Definitely menacing...probably time to head for shelter...

Ummm...that's dust being pulled up from the ground into the sky...might be time to head for a safe place...
Yesterday I saw this image from the National Weather service indicating that there was indeed an EF2 tornado that occurred in the area. 

The town is in the lower left hand corner and the farm is directly east along the bottom of the image, just cut off from the map, just to the east of the creek that you see snaking down the picture.  It was about 4.5 miles away.  Well, glad that's over and good thing it touched a field and not a farm because I know those people in those little clusters of trees! The people who live in the cluster north west of the tornado have a two year old.  My dad owns the grain bins at the edge of their yard.  As far as I know they are still intact!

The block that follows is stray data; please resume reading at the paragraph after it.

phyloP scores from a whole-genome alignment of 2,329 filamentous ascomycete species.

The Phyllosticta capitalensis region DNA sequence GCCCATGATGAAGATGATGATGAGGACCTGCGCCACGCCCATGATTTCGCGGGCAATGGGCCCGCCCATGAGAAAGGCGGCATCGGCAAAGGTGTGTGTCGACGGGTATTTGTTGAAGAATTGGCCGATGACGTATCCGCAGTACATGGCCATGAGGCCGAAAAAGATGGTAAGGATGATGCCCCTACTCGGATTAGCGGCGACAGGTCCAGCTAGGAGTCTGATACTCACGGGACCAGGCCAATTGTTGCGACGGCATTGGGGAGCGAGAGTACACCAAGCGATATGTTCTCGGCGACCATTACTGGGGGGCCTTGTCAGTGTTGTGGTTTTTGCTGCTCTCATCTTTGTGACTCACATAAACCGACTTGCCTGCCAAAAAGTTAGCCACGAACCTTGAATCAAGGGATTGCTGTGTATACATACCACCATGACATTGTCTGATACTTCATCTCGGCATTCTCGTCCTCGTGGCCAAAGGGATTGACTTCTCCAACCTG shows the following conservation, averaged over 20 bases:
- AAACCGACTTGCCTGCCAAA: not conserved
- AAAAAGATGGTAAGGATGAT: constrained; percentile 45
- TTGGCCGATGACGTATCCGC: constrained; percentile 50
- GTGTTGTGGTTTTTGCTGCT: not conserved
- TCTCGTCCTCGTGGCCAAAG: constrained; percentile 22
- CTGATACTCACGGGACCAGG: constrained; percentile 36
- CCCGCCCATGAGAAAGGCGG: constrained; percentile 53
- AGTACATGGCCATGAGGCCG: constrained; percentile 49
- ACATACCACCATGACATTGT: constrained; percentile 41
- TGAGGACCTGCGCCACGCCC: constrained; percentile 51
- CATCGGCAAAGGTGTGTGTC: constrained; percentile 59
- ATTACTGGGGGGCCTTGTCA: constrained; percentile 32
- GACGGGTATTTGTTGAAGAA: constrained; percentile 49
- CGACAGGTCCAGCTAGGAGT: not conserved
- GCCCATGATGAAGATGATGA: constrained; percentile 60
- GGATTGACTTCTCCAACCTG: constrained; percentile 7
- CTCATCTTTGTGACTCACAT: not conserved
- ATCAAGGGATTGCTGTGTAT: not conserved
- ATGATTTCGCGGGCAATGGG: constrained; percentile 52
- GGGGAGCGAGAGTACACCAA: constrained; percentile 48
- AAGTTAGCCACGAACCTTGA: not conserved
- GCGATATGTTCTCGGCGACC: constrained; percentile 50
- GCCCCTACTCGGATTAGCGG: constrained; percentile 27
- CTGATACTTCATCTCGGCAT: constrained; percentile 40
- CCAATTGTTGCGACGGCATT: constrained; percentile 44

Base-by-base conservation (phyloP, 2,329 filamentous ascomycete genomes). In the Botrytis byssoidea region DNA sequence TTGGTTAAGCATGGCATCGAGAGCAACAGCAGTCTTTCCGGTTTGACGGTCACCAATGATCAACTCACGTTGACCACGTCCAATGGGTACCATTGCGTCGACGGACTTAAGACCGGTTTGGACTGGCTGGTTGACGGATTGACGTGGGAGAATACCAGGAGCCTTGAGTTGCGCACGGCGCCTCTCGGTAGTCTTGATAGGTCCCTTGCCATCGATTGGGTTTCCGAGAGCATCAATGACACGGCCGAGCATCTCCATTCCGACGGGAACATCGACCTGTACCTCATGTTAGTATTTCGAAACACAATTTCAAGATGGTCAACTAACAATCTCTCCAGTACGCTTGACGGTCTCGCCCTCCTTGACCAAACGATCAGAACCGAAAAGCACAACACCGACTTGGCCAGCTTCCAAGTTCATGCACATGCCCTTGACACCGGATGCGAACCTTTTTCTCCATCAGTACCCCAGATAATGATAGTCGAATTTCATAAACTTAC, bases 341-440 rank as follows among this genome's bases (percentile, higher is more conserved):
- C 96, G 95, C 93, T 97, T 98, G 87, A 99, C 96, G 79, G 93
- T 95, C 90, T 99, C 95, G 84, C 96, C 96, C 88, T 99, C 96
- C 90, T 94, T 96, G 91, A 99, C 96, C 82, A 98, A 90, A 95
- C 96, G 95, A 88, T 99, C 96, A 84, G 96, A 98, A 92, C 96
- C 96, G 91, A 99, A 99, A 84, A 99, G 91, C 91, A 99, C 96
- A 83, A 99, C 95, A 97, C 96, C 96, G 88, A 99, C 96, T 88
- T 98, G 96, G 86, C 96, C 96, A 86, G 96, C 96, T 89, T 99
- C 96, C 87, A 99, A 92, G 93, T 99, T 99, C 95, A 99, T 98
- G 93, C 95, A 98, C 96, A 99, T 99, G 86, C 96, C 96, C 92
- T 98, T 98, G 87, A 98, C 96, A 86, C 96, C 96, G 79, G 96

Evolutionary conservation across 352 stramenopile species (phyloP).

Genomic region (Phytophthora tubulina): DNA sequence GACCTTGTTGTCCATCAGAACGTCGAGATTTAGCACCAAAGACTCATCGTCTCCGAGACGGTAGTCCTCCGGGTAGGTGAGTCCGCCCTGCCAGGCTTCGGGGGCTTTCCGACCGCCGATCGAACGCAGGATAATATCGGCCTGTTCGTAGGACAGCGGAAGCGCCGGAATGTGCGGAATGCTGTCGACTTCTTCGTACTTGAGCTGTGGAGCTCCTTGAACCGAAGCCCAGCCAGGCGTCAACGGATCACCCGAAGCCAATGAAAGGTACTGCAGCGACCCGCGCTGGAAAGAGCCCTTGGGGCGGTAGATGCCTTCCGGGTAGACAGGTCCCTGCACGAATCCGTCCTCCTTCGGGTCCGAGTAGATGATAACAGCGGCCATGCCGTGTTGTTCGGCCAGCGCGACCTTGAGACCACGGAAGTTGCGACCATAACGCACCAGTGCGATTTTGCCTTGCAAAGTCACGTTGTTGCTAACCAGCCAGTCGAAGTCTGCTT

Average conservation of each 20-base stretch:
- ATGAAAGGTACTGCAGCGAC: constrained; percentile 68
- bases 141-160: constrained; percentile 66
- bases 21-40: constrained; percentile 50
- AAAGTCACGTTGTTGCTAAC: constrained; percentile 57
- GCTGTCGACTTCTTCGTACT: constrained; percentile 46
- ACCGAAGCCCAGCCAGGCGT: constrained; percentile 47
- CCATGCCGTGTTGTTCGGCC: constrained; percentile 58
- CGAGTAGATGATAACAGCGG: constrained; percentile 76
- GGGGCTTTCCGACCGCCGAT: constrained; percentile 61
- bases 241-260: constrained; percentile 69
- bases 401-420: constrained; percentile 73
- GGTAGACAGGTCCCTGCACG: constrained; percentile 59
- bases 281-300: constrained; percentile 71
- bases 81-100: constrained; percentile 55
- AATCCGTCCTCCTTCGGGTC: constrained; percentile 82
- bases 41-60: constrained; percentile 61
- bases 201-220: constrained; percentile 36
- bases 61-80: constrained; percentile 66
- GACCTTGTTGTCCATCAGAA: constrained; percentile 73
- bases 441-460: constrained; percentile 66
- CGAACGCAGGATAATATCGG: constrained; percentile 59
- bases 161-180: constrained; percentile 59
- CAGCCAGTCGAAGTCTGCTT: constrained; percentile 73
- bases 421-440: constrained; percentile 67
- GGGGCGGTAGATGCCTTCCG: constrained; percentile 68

Other than the storm, the weekend was a memorable one for me as I attempted to deal with years of childhood accumulation and made the hard decisions about what to keep and what to throw away.  I have been struggling with this process for months and I made major progress this weekend.  We had a bonfire and I threw in many bags of old possessions, including boxes of childhood birthday cards and notes passed between my friends at school, old clothes and...wiping tears...stuffed animals.  Many containers worth of possessions were saved, including favorite childhood books (I'm not parting with the Babysitter's Club or Anne of Green Gables or Ramona!) scrapbooks and homemade gifts.  It's still way too much but I did my best.  Also, and this is major, I saw a substantial expanse of attic floor for the first time ever.